Change PRB-1

This seems to be a very well composed ECFS Filing from Leonard J. Umina, W7CCE as it relates to modify how PRB-1 reads and who it could effect. Currently individuals, such as myself who signed a private contract (CC&R) is not covered under PRB-1. To be honest, I did cite PRB-1 in my exemption proposal I submitted to my HOA Board of Directors calling for “reasonable accommodation” knowing full well this document did NOT provide me any protect, but I felt it was a legal document on my side.

Today I read this filing from W7CCE and he makes an excellent argument against the “discriminatory” factors of PRB-1, “10. PRB-1 protects the wealthiest 10% of the population from unreasonable restrictions on their antenna structures – those lucky or productive enough to own their own homes outside the reach of restrictive private contracts.”

Unfortunately amateurs, like myself who successfully petitioned their HOA are probably few and far between. Since winning my exemption in 2007 I have not had any complaints from my neighbors, nor have any complaints been brought forth to me by the HOA. To date, I have not seen any articles in magazines like QST or CQ on how to petition an HOA to strengthen their case. There have been dozens of articles on the “art of stealth” when it comes to building antennas that are not obvious or go against the CC&Rs. One of the most common, a simple flagpole antenna.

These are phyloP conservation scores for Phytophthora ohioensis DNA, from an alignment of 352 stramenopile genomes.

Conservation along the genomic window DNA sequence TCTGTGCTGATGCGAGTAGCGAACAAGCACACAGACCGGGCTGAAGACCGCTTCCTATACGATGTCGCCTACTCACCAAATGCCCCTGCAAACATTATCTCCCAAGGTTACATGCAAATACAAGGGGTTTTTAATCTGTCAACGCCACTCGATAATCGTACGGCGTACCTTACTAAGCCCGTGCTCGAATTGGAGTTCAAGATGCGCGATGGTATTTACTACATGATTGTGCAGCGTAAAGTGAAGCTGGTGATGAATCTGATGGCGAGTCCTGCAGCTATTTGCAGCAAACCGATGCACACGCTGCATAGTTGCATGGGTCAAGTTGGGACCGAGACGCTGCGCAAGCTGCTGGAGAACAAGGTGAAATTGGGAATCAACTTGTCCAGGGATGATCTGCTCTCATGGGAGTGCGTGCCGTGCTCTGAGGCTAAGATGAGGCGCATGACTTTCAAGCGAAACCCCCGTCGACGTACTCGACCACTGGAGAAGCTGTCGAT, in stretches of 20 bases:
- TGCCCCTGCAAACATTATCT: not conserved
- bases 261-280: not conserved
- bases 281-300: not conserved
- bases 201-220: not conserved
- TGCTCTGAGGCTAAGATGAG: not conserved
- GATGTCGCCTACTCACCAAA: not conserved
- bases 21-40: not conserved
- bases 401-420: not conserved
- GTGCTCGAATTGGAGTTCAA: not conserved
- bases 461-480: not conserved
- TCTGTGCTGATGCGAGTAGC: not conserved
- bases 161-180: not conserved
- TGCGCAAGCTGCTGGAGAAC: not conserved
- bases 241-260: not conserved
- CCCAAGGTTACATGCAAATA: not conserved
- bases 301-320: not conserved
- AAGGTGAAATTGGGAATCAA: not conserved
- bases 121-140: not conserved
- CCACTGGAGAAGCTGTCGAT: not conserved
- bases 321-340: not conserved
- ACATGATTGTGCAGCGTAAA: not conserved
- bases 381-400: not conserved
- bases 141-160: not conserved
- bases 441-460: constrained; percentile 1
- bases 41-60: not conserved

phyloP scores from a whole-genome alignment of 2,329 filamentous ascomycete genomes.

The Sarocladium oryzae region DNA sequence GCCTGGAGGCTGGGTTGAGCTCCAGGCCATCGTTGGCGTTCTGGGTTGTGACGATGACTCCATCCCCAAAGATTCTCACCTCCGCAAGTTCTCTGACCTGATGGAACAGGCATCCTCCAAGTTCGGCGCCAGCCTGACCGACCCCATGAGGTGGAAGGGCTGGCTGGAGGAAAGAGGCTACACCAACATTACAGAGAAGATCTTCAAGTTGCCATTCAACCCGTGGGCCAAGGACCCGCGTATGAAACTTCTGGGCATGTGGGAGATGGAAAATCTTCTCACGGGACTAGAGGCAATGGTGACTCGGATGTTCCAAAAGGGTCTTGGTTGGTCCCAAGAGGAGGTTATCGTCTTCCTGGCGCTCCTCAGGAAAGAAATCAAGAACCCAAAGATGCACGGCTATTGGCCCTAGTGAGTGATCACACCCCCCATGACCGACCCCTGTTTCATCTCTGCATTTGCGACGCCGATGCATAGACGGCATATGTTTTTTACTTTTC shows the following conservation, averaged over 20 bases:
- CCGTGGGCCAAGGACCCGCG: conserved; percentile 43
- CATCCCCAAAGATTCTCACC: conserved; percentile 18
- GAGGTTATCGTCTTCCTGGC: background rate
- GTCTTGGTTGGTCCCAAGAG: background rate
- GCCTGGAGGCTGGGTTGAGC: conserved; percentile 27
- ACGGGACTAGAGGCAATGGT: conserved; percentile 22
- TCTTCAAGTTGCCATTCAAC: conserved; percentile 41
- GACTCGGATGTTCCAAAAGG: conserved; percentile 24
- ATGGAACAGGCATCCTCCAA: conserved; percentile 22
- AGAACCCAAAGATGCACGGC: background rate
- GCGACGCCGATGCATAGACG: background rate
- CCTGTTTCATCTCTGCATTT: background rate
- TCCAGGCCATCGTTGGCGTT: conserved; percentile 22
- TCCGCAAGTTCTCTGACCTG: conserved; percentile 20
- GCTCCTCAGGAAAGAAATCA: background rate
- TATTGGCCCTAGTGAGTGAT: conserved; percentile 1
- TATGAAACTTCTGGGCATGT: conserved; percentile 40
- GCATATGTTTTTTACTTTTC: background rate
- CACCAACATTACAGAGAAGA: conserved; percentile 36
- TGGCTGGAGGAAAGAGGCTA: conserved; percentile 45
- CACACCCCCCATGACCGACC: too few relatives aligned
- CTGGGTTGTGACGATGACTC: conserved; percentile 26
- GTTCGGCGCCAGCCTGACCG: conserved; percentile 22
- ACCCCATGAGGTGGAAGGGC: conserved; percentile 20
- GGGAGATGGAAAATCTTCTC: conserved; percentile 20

In the interest of the Amateur Radio Service, public policy, Constitutional Law, environmental policy, and to remove discrimination against the poor, minorities, women, the young, and approximately 90% of the population which lives under restrictive agreements of one sort or another, Petitioner requests that PRB-1 be immediately extended to preempt all private contracts thereby requiring reasonable accommodation of Amateur Radio and SWL interests.

I fully support this filing from W7CCE and would throw my support behind it, and allow me more opportunity when it comes to amateur radio. It will be interesting to see and hear what becomes of this filing. Hopefully the FCC looks upon it favorably and a strong paper like this is above to cut through the red tape and allow more individuals the opportunity to experience amateur radio.

HOAs Revisited – WWYD?

While I am not all that fond of homeowners associations, my wife and I did purchase a home in an HOA controlled neighborhood. Mind you, this was before I was active on HF (2004) and still a Technician. Maybe I did not educate myself well enough before our purchase, but after some 5 months of looking this was the best house of the many we had toured. I will take all the blame for getting myself into this rule dominated agreement.

It’s always fantastic to see ham operators working with their HOA in order to put up antennas or possibly in some cases a tower. I believe I could make a very convincing case to the HOA as to why I feel a tower would be more feasible over a mast, but that’s a discussion for another day. I happened to read a story from KF7NUA titled, HOA response to my question at a meeting they had – WWYD.